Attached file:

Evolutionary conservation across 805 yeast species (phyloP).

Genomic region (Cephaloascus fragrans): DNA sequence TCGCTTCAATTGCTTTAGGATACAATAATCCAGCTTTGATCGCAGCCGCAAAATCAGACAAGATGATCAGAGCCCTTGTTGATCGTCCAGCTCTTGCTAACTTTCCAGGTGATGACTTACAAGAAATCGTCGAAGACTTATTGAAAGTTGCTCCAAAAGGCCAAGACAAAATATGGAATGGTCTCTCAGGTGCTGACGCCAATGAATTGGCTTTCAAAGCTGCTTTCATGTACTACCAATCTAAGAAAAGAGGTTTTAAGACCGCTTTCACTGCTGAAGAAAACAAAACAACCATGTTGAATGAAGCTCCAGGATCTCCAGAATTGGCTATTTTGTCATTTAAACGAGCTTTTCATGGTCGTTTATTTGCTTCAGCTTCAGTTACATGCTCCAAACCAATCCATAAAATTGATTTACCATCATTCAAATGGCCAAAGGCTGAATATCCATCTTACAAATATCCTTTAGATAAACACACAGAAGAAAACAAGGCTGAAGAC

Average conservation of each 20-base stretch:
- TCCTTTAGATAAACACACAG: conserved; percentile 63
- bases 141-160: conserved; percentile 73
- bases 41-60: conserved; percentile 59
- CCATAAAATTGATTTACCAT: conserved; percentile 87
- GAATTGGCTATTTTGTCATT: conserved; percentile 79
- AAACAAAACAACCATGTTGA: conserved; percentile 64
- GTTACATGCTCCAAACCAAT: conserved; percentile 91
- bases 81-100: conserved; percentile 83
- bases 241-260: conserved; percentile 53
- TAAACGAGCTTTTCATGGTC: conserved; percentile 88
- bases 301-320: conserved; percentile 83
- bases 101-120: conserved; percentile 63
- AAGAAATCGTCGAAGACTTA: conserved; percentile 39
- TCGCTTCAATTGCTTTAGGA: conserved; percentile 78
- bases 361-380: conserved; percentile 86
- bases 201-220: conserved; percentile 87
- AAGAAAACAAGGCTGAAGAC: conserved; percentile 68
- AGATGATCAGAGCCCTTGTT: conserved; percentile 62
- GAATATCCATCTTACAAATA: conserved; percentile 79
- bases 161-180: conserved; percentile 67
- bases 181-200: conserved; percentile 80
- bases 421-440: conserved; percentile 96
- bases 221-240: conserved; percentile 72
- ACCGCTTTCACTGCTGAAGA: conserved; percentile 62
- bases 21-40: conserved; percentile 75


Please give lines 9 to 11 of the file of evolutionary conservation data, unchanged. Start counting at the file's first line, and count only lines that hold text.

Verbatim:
- AAACAAAACAACCATGTTGA: conserved; percentile 64
- GTTACATGCTCCAAACCAAT: conserved; percentile 91
- bases 81-100: conserved; percentile 83